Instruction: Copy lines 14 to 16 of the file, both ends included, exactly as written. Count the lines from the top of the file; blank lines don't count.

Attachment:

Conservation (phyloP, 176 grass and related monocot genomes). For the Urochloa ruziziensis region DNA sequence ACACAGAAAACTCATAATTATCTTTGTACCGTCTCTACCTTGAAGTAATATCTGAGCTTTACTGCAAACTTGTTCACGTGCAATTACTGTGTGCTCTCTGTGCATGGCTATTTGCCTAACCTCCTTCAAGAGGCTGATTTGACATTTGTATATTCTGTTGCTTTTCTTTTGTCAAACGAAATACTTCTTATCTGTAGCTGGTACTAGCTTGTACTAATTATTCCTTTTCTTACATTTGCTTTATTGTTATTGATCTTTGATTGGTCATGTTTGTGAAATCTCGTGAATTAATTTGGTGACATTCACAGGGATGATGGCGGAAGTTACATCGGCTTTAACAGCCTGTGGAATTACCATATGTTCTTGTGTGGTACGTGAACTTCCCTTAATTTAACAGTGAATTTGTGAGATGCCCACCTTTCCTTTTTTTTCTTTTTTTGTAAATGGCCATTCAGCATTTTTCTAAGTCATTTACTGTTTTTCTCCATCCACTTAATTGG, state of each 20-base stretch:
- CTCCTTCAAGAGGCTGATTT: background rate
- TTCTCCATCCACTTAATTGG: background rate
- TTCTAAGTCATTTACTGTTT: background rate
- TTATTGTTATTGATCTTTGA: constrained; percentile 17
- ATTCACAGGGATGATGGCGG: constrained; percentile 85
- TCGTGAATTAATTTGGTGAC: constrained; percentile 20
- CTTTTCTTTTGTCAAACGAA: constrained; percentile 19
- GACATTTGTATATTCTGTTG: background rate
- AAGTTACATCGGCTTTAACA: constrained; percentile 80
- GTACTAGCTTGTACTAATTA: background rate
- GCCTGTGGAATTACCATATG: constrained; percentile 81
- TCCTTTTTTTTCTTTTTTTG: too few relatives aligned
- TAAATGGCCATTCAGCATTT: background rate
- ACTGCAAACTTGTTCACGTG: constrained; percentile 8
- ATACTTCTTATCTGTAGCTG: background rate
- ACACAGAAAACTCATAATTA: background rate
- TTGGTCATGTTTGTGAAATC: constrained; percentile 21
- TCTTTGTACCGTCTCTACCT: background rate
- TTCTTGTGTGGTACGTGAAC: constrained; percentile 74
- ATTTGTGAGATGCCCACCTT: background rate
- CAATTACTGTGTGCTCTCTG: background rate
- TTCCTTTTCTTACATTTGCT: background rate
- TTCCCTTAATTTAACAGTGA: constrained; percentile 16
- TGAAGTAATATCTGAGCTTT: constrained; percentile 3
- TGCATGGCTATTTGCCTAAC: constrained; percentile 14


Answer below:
- TAAATGGCCATTCAGCATTT: background rate
- ACTGCAAACTTGTTCACGTG: constrained; percentile 8
- ATACTTCTTATCTGTAGCTG: background rate